With apologies to the Beatles, the Federation of Egalitarian Communities, and the state of Vermont.

Wednesday, March 2, 2016

Chapter Seventy-Five: Luna Turns Twenty

Luna was mystified.  

She had searched through several of the houses and every one of them seemed completely deserted.  It was as if there was no one anywhere around the commune, even though it had been bustling just a few hours earlier.

When she finally got to the main dining area, the room erupted.  People leapt out from the corners, from under the table, and from behind the chairs.  Suddenly the place was filled with commune members and more.

“Surprise!” someone yelled.

The crowd broke into three different birthday songs before they settled on the somewhat traditional (and, as of March 14th, in the public domain) “Happy Birthday to You”.

Luna looked around the room.  Everyone from the commune was there, along with Peter and George and Fred, and Ed and Ralph, and the entire Trollwork team, and Amanda and Steve, and Edgar, and even Stan!  Standing next to Sal!

And then she spotted her mother and (and Luna had trouble believing her eyes) her father.

“How does it feel to hit the big Two-O?” Chuck asked.

“I can’t believe that the coolest commune in the north was created by a teenager,”  Marge said.

“Wow,” Patsy said.  “What will you do now that you’re an adult?”

Luna just stood there stunned.  She kept looking around the room with her mouth open and not saying a word.

Finally, she broke into tears.

“I love you all,” she said.


Eventually Luna made the rounds of the room, taking good wishes and congratulations from everyone and trying very hard not to be too embarrassed.  

“I blame you,” she said to Ralph.  “If you hadn’t run off with Ed, I probably wouldn’t have been mad enough to start this commune.”

“Mad as in angry or mad as in crazy?” Ralph asked.

“Both.  I think.”  Luna slowly scrunched up her face into a somewhat puzzled looking expression before breaking out into a grin.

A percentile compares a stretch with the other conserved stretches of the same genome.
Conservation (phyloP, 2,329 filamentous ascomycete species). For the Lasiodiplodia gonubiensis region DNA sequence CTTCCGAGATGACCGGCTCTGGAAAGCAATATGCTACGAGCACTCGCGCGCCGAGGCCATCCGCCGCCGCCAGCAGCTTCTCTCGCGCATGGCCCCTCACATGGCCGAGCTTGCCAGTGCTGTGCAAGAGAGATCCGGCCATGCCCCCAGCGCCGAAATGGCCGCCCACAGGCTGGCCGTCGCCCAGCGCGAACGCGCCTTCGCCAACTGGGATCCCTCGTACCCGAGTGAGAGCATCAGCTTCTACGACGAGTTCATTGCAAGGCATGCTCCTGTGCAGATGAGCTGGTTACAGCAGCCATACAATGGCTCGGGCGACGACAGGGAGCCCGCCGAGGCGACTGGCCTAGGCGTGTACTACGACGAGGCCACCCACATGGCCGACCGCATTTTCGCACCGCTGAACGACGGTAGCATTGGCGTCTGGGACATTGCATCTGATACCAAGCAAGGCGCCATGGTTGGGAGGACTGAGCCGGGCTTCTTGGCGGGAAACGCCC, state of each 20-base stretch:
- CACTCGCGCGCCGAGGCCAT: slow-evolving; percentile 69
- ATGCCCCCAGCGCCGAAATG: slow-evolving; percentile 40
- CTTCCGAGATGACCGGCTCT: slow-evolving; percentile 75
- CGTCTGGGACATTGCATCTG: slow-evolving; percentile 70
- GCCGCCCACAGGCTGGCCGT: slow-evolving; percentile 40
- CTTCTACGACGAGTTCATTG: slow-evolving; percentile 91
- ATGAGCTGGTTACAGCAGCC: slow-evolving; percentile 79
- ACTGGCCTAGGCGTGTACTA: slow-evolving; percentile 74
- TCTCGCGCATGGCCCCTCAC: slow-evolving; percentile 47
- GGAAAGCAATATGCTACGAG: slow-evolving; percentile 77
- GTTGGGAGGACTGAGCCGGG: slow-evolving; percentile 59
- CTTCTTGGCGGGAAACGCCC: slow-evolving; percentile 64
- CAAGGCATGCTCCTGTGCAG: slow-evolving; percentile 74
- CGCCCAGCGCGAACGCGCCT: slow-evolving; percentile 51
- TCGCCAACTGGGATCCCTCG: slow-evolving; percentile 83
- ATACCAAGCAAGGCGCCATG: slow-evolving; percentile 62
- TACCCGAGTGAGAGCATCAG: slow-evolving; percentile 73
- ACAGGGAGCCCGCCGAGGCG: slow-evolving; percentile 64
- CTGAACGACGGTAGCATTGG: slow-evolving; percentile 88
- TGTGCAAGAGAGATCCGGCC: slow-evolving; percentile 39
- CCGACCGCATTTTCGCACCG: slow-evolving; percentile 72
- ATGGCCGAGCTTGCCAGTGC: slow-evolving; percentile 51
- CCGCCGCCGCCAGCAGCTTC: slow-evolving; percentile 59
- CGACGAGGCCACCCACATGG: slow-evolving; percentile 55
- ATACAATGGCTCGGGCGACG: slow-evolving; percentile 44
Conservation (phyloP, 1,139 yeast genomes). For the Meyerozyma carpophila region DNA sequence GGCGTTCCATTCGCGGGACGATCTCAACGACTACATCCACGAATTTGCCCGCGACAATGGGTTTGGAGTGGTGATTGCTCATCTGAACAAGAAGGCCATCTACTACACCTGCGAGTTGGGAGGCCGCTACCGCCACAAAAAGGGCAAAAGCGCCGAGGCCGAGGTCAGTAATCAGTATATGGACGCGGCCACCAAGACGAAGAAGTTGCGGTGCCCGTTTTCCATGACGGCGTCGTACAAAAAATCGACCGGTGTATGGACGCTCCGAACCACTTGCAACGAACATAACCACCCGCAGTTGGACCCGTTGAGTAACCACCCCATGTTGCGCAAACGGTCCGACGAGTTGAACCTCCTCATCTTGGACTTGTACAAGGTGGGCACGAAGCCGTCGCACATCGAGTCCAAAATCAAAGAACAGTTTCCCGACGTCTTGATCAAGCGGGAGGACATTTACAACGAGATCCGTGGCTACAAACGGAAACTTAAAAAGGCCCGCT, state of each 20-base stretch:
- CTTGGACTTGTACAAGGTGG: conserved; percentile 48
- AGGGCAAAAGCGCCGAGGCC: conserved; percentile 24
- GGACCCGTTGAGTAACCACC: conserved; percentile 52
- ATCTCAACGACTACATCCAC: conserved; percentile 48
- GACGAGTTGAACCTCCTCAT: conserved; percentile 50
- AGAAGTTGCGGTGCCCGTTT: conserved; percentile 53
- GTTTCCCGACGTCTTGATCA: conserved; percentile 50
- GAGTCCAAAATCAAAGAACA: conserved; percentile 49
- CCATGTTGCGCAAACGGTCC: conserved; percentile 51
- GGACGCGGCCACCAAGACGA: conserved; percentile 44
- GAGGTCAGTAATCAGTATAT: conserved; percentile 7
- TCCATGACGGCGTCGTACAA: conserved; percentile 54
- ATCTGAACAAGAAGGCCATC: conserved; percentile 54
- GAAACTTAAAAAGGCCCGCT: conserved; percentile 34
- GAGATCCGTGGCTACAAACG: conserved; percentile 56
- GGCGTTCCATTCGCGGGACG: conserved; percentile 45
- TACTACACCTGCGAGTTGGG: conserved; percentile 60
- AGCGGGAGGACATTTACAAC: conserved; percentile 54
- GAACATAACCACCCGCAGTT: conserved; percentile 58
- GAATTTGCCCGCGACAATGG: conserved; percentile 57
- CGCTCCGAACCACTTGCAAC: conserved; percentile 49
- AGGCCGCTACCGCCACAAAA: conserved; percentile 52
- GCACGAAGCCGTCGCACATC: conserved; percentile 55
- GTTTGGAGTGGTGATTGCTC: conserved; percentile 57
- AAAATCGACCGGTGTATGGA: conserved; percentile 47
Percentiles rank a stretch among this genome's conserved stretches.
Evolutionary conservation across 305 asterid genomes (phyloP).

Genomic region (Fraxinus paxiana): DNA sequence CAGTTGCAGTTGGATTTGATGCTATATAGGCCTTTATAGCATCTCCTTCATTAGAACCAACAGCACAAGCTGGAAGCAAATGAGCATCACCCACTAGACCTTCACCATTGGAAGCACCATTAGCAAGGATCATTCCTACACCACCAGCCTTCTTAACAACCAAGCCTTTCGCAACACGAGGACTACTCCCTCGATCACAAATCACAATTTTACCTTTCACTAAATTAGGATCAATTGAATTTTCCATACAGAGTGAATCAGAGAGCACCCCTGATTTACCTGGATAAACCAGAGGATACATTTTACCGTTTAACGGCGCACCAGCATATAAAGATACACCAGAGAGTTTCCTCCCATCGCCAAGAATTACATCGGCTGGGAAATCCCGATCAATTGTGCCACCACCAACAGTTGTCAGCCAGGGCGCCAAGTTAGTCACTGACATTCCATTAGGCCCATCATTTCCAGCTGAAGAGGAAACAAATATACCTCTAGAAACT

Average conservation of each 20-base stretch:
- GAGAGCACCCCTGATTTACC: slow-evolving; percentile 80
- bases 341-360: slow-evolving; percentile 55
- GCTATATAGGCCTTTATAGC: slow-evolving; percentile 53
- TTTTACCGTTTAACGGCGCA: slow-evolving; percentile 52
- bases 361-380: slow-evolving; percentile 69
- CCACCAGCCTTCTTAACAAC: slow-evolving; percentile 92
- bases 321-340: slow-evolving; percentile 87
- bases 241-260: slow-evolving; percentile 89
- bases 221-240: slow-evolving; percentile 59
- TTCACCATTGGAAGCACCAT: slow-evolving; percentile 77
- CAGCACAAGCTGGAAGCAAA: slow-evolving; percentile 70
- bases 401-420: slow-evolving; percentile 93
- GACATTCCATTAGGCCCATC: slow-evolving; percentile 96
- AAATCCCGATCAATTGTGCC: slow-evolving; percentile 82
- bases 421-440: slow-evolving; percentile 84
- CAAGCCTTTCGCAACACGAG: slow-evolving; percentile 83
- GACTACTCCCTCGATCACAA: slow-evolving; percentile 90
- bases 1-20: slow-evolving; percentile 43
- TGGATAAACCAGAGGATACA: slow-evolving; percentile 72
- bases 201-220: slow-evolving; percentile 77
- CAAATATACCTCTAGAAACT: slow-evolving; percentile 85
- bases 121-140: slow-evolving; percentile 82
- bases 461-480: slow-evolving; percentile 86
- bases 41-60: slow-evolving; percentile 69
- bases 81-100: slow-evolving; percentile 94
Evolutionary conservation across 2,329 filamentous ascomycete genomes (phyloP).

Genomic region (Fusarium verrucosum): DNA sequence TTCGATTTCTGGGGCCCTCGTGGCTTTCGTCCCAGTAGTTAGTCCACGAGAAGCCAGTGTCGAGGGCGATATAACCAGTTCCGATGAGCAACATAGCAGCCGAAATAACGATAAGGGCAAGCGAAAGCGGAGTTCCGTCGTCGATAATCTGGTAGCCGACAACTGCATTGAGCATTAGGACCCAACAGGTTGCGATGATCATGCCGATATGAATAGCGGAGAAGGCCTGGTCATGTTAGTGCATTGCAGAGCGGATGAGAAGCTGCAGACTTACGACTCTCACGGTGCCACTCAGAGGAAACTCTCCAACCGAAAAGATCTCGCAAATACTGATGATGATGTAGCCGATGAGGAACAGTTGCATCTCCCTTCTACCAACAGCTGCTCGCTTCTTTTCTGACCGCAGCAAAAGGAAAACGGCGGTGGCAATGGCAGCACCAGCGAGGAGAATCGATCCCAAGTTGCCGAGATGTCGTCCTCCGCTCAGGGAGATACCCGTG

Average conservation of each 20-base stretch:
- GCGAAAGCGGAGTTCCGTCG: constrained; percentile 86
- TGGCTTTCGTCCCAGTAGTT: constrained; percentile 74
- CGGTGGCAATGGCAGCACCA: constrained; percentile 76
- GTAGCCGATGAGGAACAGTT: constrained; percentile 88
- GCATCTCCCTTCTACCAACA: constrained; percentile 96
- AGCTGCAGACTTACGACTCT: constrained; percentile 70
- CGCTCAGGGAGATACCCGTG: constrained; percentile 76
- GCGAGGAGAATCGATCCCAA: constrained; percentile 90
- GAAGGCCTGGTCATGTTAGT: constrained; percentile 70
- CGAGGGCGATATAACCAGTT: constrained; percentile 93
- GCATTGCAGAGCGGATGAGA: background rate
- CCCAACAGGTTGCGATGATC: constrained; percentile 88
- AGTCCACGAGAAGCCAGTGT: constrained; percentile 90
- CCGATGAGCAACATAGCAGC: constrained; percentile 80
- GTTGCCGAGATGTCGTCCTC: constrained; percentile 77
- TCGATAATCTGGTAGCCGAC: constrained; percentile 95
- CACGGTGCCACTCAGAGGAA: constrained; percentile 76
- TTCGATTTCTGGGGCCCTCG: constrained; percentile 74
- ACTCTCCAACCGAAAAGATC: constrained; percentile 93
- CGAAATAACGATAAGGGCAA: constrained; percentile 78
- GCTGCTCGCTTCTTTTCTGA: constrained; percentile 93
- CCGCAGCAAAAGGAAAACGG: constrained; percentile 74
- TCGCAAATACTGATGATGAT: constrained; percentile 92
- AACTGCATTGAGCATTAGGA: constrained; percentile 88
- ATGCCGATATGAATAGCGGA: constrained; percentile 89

“So was that a good thing or a bad thing?”

“Oh, it’s very a good thing,” Luna said.  “But I blame you anyway.”

Edgar told Luna that the Reagons were sitting in jail cells in the state capital and facing twenty to thirty year sentences.

“What does that mean?” Luna asked.

“That means you shouldn’t need to think about them again until at least you turn forty,” Edgar said.  He stared at his shiny black shoes.

“Great,” Luna said.  “Now I know they’re gonna screw up my middle age years.  Something to look forward to.”

Luna made it around to her parents last.

“I can’t believe you’re here!” she said to her father.

“Your mother made me come,” he said.

“What do you think of the farm?” she asked.

“I try not to,” he said.

“He’s not going to say anything nice about this place,” her mother said.  “It would spoil his reputation.”

“You’re both crazy,” her father said.

“Oh, by the way,” her mother said, “your grandma Lagoon says to say hi.  She would have liked to come down here but she says she doesn’t travel well these days.”

“Tell her I miss her and I’ll come up and visit soon,” Luna said.

“I’ll let her know that.  Oh, and she also says to watch out for this guy she says that she knows.  Bill Schmitt.  She thought he might come here.  She says that he’s real trouble.”

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